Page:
The Last Cherry Blossom by Kathleen Burkinshaw
Summary: Yuriko was happy growing up in Hiroshima when it was just her and Papa. But her aunt Kimiko and her cousin Genji are living with them now, and the family is only getting bigger with talk of a double marriage! And while things are changing at home, the world beyond their doors is even more unpredictable. World War II is coming to an end, and Japan’s fate is not entirely clear, with any battle losses being hidden fom its people. Yuriko is used to the sirens and the air-raid drills, but things start to feel more real when the neighbors who have left to fight stop coming home. When the bomb hits Hiroshima, it’s through Yuriko’s twelve-year-old eyes that we witness the devastation and horror. This is a story that offers young readers insight into how children lived during the war, while also introducing them to Japanese culture. Based loosely on author Kathleen Burkinshaw’s mother’s firsthand experience surviving the atomic bombing of Hiroshima, The Last Cherry Blossom hopes to warn readers of the immense damage nuclear war can bring, while reminding them that the “enemy” in any war is often not so different from ourselves.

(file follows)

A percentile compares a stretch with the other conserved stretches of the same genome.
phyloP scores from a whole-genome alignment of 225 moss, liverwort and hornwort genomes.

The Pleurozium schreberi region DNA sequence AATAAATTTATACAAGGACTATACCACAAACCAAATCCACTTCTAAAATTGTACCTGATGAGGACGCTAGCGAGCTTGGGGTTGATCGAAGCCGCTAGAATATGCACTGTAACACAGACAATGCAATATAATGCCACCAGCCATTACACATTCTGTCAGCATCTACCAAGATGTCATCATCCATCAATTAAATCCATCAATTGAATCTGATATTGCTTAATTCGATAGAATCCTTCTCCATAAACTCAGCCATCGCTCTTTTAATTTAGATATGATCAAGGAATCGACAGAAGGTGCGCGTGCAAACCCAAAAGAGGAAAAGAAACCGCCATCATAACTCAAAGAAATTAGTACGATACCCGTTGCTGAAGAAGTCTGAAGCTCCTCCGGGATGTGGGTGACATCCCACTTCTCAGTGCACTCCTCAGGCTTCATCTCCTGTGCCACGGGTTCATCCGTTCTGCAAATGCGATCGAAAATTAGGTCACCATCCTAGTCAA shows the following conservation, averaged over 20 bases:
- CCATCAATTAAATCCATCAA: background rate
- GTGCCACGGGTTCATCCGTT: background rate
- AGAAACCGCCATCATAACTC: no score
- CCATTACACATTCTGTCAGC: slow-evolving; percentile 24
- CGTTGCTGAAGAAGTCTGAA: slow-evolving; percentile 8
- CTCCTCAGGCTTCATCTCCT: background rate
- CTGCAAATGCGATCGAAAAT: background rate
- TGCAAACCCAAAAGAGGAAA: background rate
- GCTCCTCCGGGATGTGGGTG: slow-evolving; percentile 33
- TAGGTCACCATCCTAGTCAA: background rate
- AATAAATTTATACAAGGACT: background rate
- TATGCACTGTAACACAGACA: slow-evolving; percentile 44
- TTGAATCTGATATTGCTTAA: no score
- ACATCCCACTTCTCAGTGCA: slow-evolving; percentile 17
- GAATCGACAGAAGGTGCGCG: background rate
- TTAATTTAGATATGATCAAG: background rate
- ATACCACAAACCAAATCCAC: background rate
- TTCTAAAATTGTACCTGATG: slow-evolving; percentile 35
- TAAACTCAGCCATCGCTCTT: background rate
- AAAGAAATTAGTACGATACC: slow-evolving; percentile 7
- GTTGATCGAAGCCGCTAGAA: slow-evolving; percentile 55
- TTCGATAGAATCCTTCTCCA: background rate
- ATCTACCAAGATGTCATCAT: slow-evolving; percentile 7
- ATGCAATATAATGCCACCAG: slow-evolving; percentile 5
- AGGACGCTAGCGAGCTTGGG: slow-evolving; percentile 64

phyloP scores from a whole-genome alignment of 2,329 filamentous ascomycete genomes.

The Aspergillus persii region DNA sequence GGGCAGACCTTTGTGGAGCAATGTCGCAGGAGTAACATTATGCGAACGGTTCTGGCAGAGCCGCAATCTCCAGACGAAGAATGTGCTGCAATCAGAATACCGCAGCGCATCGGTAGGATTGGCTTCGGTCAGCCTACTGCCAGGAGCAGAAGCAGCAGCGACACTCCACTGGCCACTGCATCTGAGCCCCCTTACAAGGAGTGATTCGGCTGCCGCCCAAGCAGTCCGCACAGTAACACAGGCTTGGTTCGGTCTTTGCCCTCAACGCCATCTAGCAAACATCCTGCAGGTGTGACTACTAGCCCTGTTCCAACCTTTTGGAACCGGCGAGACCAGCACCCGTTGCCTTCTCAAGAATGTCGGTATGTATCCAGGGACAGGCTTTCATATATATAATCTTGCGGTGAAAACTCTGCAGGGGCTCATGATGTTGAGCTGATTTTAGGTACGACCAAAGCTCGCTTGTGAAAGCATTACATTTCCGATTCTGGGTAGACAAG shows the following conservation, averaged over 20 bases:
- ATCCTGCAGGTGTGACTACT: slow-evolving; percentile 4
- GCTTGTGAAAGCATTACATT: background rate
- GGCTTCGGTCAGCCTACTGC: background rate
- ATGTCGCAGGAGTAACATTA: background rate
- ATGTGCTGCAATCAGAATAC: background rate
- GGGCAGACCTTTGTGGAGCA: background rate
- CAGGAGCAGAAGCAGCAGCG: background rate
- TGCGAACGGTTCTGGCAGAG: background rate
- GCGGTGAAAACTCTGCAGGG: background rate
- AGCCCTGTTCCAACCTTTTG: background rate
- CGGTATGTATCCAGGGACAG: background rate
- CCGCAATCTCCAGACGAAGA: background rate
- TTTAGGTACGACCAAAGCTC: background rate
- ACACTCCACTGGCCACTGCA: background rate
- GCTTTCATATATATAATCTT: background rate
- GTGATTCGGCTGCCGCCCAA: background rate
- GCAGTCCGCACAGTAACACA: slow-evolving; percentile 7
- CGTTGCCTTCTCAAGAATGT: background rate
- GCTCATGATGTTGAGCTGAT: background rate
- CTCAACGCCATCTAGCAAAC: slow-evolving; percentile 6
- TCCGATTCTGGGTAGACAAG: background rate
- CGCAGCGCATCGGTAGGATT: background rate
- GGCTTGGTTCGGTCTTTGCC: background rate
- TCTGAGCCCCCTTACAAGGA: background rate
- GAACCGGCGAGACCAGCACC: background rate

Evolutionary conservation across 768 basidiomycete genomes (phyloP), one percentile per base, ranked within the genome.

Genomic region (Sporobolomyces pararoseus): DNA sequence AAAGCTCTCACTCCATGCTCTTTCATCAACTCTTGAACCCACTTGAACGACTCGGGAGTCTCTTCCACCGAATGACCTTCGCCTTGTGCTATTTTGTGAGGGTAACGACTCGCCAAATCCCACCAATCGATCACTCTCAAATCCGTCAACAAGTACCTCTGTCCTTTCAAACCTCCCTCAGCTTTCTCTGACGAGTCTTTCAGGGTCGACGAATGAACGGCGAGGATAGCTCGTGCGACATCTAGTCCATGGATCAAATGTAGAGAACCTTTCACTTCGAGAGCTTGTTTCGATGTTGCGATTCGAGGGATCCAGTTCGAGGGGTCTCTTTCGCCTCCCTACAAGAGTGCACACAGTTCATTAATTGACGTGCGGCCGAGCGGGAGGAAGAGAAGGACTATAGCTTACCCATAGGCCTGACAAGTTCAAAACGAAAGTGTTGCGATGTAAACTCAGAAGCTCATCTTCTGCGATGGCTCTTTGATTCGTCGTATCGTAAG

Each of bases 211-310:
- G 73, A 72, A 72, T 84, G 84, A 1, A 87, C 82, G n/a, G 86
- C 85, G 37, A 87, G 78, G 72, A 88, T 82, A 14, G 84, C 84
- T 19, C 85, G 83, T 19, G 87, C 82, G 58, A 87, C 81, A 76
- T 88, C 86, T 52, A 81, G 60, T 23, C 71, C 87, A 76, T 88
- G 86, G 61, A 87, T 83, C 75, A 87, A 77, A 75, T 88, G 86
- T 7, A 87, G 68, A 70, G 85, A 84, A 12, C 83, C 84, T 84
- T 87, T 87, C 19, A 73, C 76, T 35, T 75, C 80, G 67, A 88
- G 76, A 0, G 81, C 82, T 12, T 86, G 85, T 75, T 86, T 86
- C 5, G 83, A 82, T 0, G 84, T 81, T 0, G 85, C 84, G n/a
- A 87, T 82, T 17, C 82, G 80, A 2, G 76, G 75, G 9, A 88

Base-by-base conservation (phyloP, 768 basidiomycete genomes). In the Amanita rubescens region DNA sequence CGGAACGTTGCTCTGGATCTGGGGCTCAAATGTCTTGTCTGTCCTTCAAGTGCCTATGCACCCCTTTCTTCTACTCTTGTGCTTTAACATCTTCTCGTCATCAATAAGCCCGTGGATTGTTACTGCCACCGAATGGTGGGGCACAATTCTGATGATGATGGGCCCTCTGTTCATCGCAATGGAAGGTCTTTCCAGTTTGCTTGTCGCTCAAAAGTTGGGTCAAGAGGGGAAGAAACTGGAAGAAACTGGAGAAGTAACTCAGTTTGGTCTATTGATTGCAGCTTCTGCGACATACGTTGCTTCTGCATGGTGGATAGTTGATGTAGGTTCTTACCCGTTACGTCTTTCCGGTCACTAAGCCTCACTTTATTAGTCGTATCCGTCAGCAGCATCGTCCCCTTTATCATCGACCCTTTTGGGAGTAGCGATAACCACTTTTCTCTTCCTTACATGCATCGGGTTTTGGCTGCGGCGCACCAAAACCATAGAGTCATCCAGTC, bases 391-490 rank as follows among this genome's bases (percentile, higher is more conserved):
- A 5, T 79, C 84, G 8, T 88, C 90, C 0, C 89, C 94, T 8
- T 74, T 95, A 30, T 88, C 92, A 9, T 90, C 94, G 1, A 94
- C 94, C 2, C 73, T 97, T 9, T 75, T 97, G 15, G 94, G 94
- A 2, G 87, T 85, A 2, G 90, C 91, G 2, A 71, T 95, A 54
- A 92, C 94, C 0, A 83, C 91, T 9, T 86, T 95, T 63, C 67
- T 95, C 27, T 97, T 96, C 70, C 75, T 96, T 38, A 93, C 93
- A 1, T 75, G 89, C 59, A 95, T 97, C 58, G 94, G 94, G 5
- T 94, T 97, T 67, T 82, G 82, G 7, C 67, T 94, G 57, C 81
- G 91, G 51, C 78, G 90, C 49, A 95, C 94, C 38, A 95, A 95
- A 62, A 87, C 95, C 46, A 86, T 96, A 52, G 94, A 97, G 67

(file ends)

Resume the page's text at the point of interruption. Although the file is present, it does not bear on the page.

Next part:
Yes, this is a story about the atomic bombing of Hiroshima, and that makes it a much-needed entry into children’s literature. But Burkinshaw does something much more than just give readers a child’s-eye view of a horrific event: in this sensitive novel, inspired by events in her own mother’s life, she plops readers right in the middle of the joys and sorrows, the friendships and messy realities and sometimes petty rivalries of Yuriko’s childhood. The foreboding losses of war (and the government propaganda that insists Japan is winning, always winning – chilling to read in our current politic landscape) are threaded throughout the narrative, but when the pika don (literally “flash boom”) comes, it is a shock to the reader as much as it is to Yuriko. Because really, who could ever anticipate such horror? The aftermath of the atomic bomb is handled in a straightforward but not overly graphic manner, and the focus is always kept on Yuriko’s story, as it should be. In this slim volume, Burkinshaw takes an historical event that is too large for most of us to wrap our minds around and brings it to the scale we can all understand: the effect on the life of a character we have come to care about. Like the cherry blossoms that bloomed in the year after the bombing, defying all the odds, Yuriko learns how to find hope and courage in the ashes.
THE LAST CHERRY BLOSSOM is out now.
Thanks for sharing your review of Kathleen’s heartwarming book.